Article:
Here’s the evidence. Used to, Christians fasted, apparently. Otherwise, why would Jesus go on about how to do it right? Here’s what he says: “When you fast, do not look somber as the hypocrites do, for they disfigure their faces to show others they are fasting. Truly I tell you, they have received their reward in full. But when you fast, put oil on your head and wash your face, so that it will not be obvious to others that you are fasting, but only to your Father, who is unseen; and your Father, who sees what is done in secret, will reward you” (Matthew 6:16-18 NIV).
Fasting was once common, evidently. And reward-worthy (if performed correctly).
But what was that fasting? Was it, as today among Catholics, that people abstained from meat every Friday during Lent. Or ever Friday throughout the year, as was the case in
, when I lived
there? Or did people, regularly and ostentatiously refrain from eating
altogether? New Orleans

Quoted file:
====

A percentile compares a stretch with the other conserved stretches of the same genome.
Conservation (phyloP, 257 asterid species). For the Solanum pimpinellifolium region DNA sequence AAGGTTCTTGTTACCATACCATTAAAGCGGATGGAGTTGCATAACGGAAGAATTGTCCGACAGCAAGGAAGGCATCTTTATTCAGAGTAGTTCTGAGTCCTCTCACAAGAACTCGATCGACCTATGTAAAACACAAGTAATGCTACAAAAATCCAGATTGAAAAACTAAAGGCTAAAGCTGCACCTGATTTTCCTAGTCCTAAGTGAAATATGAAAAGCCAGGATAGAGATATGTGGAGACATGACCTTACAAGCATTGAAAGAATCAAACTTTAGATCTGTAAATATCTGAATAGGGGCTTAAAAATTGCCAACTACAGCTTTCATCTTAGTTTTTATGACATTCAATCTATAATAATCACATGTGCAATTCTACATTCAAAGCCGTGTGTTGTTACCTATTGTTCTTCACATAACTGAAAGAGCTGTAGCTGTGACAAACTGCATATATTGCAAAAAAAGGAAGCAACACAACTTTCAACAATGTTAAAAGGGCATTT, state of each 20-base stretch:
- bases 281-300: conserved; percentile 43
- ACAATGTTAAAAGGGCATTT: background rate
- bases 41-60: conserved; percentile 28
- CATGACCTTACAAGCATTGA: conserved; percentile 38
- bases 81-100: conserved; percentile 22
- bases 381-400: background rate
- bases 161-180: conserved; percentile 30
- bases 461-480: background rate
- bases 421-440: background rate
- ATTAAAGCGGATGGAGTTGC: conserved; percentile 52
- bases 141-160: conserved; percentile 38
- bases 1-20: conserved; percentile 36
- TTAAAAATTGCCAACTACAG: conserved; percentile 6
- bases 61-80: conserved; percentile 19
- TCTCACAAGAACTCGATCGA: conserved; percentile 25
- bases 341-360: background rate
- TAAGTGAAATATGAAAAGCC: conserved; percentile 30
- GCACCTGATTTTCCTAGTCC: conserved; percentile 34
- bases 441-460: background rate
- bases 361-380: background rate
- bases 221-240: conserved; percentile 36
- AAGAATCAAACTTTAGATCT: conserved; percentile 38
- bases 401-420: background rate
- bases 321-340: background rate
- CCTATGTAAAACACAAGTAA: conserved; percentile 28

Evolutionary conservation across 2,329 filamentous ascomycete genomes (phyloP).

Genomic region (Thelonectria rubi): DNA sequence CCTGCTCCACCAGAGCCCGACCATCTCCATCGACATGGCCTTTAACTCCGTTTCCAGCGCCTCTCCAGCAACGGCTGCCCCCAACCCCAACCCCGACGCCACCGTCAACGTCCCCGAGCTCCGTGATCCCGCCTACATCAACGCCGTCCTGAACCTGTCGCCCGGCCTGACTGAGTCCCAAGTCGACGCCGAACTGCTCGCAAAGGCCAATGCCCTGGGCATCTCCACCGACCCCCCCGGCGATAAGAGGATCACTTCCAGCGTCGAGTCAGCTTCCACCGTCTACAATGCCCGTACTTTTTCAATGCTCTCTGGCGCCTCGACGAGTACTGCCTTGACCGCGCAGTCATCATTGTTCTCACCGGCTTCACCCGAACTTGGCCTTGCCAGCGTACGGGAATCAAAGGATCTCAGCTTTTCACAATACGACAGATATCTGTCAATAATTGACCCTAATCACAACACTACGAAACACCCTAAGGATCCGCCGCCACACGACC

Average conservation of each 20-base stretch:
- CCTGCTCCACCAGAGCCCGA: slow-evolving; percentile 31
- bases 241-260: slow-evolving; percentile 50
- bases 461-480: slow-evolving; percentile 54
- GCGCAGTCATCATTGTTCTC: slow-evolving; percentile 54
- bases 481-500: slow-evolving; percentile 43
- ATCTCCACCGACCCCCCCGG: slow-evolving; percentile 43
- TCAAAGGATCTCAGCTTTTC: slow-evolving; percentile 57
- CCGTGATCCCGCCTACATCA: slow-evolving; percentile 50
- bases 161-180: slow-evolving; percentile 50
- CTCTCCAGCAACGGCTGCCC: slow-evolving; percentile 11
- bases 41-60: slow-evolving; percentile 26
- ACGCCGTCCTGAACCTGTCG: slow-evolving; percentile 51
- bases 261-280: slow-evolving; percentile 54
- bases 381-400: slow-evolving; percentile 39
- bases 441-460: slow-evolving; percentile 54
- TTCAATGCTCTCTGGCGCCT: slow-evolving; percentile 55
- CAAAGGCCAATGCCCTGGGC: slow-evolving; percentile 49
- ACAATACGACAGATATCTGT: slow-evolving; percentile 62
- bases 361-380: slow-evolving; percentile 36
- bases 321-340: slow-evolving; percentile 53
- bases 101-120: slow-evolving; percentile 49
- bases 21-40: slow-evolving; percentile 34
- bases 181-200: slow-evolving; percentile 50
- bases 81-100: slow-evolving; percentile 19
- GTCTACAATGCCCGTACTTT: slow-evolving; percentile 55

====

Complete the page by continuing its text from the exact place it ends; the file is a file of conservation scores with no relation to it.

I’ve been hearing, lately, of hunger strikes in the news. And it’s Lent, so there was a report on the radio about whether, for Catholics who don't eat meat on Fridays during Lent, the alligator was considered a fish, and could thus be consumed on Fridays, or a mammal, and thus couldn’t. (Answer: fish; can be eaten).
And, in my yoga class, I recently underwent a fast of sorts: we were only allowed to eat fruit for three days. They called it a fruit cleanse, but I refused to use that terminology, which makes me think of defecation and anorexics.
The fruit fast was hard, especially on day 2. My stomach growled even as I was eating. But day three was better, and afterwards, I felt so different. Clean.
Not saying much of anything here, I fear. I feel all blogged up. And I missed a day, yesterday. Oh well. Just a few more days till Easter!